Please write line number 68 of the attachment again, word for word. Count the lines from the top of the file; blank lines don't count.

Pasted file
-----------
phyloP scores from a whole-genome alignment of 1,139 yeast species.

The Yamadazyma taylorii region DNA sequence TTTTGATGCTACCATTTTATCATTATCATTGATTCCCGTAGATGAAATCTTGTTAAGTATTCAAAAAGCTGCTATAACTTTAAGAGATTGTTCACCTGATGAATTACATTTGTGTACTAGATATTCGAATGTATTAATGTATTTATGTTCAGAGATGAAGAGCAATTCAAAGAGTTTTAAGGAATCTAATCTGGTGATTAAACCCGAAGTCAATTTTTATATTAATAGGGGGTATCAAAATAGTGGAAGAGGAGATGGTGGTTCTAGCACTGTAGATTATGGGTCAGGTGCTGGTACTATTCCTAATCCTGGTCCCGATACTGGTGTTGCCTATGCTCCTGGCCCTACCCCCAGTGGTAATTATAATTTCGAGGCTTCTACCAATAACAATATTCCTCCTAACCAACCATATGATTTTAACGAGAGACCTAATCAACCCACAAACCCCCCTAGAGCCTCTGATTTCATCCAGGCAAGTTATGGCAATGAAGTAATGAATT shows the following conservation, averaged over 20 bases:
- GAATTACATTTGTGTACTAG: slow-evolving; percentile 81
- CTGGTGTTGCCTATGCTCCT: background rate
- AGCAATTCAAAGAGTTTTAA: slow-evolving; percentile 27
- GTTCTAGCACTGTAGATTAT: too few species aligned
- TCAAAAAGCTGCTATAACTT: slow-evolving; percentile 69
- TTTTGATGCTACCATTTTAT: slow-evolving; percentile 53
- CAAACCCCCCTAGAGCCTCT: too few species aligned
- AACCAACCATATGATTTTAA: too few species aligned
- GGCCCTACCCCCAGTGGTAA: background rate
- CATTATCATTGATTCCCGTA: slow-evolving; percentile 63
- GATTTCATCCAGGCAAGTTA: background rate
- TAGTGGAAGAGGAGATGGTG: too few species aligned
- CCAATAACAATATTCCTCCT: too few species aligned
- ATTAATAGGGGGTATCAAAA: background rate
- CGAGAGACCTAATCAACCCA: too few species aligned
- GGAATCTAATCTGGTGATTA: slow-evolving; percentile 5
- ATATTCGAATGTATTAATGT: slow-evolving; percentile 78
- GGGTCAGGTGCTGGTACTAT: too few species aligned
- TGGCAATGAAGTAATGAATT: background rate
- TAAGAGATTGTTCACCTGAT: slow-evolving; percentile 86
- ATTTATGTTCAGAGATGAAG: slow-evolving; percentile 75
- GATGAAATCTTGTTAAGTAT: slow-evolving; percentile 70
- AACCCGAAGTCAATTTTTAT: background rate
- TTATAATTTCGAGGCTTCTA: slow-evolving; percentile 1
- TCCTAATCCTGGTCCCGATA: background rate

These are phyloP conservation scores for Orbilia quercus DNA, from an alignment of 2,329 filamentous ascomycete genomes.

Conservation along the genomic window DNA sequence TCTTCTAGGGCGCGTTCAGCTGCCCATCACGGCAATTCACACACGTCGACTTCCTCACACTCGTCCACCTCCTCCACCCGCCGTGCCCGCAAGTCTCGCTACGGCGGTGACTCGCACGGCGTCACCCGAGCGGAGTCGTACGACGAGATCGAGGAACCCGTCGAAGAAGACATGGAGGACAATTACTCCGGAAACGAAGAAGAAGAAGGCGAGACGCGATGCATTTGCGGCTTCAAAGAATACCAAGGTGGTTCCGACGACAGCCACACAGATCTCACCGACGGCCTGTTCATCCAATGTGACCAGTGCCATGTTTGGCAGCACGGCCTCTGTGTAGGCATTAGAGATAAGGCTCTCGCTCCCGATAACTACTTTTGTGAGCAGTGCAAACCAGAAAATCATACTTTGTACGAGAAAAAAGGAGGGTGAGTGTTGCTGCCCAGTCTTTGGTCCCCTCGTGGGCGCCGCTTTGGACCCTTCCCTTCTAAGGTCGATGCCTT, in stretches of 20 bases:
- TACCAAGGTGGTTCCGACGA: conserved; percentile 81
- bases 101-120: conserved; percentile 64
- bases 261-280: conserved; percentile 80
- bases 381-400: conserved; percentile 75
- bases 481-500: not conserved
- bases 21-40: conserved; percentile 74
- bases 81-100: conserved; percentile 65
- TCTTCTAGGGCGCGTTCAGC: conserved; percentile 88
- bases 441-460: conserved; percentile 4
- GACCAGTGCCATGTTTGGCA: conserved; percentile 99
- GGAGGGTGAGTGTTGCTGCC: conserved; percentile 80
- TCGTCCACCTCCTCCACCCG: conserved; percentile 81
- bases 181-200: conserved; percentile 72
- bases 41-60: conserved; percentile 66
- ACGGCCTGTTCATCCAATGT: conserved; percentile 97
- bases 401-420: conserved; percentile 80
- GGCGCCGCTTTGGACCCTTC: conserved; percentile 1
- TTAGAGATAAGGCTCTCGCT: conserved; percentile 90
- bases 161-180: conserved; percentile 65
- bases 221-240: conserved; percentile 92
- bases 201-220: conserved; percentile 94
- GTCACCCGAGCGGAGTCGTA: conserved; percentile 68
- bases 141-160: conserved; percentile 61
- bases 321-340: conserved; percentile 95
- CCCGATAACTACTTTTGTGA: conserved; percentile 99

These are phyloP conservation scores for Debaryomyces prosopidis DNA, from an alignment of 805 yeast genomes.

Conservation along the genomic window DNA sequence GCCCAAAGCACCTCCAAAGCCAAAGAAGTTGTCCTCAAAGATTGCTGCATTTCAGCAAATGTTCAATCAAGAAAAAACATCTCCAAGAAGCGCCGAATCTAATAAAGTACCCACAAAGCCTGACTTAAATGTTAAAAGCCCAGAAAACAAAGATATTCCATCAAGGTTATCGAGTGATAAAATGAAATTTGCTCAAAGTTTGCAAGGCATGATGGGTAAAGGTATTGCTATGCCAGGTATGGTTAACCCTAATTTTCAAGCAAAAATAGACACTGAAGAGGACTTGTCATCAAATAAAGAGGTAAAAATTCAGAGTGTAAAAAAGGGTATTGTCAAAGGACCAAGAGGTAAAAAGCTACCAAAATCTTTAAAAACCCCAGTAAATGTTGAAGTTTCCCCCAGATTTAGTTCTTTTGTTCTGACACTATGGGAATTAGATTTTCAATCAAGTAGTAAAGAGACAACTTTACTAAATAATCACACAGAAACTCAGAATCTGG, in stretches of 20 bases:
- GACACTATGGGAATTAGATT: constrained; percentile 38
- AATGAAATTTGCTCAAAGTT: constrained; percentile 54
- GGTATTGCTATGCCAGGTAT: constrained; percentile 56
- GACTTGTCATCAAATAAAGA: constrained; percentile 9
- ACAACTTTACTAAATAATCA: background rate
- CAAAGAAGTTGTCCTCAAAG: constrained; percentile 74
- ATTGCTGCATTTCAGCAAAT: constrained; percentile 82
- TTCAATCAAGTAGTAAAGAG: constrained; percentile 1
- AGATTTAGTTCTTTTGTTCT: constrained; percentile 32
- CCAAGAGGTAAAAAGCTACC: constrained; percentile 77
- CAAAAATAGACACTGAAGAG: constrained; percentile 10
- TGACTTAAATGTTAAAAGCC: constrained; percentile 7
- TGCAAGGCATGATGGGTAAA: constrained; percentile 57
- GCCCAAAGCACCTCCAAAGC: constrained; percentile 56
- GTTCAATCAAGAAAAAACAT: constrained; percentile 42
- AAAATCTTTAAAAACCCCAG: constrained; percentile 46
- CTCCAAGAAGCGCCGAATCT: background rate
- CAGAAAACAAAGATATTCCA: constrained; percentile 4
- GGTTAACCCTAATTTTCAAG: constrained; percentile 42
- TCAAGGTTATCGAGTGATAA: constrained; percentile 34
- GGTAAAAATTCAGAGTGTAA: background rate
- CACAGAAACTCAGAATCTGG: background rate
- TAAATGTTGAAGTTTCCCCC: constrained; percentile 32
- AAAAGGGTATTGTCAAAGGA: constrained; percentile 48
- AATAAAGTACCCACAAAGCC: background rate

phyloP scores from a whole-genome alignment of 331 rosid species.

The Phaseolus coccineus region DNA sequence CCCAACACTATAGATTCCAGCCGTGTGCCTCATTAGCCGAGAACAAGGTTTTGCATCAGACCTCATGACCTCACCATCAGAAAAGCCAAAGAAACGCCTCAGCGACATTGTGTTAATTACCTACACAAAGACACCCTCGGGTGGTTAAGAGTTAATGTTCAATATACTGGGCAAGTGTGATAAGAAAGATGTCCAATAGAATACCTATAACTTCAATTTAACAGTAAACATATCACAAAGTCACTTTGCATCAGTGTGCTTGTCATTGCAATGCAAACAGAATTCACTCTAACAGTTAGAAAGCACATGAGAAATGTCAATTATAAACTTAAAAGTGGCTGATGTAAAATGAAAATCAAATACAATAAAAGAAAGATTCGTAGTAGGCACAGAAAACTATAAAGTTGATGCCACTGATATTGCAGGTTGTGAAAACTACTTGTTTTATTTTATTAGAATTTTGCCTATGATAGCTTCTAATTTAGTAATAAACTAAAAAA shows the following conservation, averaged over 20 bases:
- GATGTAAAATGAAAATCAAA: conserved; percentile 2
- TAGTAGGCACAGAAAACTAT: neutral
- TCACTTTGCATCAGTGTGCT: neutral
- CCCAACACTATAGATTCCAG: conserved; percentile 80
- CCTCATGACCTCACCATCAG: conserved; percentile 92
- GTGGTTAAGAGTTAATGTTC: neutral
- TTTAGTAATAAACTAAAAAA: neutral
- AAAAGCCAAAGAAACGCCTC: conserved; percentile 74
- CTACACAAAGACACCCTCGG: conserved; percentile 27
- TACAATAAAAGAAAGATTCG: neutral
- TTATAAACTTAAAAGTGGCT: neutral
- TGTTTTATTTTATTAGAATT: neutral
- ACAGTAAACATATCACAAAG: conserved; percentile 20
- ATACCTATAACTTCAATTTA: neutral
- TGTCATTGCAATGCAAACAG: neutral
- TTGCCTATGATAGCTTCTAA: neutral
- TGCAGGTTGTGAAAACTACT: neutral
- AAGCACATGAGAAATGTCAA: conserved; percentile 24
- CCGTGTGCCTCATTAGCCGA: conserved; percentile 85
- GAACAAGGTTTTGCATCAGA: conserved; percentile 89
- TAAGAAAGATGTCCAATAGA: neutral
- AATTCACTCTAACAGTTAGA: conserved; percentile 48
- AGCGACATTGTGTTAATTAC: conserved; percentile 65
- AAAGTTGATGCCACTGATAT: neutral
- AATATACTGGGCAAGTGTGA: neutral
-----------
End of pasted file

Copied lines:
- TGACTTAAATGTTAAAAGCC: constrained; percentile 7